The content of ethics is determined by the value categories of duty and justice. As professional ethics, marketing ethics has its own philosophical and methodological origins, which go back primarily to utilitarian theories. Ethical responsibility issues arise concerning the firm’s actions regarding personal and social needs, truthfulness in relationships with others, and justice, such as damage caused by low-quality goods or services.
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The ethics of utilitarianism is a subjective-idealistic theory of morality, the main content of which is reduced to the human striving for happiness. In this case, the action is not judged by itself, but by the result’s quality. When good outweighs bad, such an action tends to be considered positive; and if the bad exceeds the good, this action is evaluated as negative. Thus, according to utilitarianism, the question is not whether advertising an organization is a deception, but whether it will benefit society.
Utilitarianism and deontological approaches are usually regarded as two diametrically opposite directions. The latter is the ethics of duty, therefore its main category is due, which affects the content of the moral motivation of activity. The problem with the practical application arises when a firm loses profits by putting debt first, which would undoubtedly happen to the tobacco giants if they stopped selling cigarettes.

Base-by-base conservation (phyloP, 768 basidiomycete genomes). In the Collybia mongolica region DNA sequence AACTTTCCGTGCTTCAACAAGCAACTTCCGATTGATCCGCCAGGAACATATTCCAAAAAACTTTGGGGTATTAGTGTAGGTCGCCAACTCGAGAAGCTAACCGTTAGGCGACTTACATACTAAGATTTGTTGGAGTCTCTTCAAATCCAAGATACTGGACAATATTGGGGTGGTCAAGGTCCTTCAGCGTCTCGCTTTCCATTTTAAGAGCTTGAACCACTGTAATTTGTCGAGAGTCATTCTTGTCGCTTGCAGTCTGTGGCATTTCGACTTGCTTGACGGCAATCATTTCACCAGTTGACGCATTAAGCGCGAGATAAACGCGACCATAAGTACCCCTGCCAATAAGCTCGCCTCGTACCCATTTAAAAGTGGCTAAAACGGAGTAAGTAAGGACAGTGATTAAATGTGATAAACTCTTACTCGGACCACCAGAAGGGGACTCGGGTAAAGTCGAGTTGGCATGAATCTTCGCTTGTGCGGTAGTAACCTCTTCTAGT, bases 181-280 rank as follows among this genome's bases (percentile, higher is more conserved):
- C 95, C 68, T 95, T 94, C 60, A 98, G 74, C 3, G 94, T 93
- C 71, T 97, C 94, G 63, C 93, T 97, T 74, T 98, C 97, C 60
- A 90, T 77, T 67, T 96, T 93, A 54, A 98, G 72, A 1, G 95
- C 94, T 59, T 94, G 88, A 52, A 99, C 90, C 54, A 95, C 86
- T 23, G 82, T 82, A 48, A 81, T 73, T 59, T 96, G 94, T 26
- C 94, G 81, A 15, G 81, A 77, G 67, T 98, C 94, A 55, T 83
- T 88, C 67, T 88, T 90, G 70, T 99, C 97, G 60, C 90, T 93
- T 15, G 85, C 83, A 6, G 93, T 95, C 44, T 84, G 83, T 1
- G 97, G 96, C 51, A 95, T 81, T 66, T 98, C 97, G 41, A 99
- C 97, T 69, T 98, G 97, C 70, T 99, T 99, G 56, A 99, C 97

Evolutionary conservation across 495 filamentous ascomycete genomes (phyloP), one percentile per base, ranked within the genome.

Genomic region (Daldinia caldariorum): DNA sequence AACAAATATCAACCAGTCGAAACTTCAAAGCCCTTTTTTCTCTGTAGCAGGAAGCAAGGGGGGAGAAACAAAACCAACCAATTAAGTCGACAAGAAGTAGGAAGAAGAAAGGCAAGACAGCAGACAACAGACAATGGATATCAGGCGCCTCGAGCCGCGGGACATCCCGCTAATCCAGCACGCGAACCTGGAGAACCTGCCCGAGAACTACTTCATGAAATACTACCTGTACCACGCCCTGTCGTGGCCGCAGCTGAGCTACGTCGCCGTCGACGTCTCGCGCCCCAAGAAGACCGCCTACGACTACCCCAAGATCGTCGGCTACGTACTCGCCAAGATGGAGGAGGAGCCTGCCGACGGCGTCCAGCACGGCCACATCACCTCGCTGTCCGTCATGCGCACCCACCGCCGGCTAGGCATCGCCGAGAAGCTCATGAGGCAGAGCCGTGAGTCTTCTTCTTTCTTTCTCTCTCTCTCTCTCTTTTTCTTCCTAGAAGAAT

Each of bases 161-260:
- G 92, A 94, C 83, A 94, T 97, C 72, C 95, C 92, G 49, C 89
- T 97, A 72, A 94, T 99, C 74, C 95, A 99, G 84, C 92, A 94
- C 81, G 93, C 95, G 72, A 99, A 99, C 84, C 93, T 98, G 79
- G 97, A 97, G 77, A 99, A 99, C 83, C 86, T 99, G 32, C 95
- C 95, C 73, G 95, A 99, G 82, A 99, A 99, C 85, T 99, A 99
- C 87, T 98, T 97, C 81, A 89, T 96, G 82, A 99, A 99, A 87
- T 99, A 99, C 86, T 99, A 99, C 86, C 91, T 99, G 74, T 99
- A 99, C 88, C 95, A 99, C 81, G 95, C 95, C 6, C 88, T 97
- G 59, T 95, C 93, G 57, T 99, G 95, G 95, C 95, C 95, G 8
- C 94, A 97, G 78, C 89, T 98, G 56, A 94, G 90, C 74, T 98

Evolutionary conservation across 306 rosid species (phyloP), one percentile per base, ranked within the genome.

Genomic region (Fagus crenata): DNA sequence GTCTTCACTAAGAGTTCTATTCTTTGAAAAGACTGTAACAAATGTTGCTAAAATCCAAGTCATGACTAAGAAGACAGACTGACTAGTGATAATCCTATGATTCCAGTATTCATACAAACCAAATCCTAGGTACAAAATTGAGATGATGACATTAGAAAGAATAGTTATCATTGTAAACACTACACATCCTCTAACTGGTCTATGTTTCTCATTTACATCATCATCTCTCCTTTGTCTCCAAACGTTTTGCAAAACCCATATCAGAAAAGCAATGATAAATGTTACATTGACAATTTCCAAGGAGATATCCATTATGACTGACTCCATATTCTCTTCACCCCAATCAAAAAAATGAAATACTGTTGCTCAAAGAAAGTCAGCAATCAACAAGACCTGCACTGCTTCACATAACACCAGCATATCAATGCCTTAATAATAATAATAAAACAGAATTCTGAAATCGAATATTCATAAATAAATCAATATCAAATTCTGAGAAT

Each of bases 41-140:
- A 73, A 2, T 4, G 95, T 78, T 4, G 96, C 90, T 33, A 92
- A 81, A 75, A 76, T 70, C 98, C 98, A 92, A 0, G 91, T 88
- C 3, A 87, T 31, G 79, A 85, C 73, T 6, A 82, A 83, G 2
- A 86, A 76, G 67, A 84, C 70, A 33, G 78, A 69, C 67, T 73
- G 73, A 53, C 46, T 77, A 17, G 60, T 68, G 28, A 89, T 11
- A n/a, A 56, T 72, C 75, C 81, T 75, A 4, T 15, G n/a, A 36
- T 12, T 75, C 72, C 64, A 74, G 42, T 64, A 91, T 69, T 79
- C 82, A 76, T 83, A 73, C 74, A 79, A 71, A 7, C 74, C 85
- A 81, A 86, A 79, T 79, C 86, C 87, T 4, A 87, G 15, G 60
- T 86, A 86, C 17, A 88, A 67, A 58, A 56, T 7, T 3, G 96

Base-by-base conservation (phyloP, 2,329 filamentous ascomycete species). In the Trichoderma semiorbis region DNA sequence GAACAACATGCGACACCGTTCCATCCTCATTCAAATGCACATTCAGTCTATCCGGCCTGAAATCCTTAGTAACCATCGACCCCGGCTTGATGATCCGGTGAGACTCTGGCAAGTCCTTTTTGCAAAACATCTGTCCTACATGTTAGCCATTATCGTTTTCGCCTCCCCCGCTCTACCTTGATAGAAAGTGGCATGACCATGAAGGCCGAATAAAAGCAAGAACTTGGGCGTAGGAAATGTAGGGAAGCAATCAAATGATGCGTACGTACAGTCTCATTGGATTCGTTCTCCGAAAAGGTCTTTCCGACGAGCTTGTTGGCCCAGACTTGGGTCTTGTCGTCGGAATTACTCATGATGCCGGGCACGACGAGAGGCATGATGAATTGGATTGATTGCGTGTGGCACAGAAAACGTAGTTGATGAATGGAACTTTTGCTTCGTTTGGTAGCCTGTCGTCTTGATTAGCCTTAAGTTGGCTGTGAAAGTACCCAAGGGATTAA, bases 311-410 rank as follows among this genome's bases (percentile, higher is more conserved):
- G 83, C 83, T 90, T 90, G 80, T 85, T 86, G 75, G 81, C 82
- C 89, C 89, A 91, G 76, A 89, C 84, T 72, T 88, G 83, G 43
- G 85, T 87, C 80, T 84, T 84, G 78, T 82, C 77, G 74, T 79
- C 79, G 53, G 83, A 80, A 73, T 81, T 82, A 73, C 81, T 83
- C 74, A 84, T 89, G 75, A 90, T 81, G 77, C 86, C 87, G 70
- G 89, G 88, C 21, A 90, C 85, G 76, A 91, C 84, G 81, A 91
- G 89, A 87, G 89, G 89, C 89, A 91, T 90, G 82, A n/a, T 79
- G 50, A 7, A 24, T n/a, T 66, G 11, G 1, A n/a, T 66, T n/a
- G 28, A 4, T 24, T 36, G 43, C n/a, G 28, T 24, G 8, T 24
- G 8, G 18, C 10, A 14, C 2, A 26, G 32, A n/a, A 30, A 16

To summarize, utilitarianism is a better framework for marketing, if its rationalistic nature is fully utilized. Therefore, it must be used without unduly extending the application beyond the conformity of the intended action with the moral criterion. I follow a similar choice of ethics in my own life. Simultaneously, marketing ethics based on utilitarianism must use its capabilities to harmonize with general principles and goals. Thus, firms must do their part to improve society’s welfare, behave with integrity in business dealings, and seek a fair solution.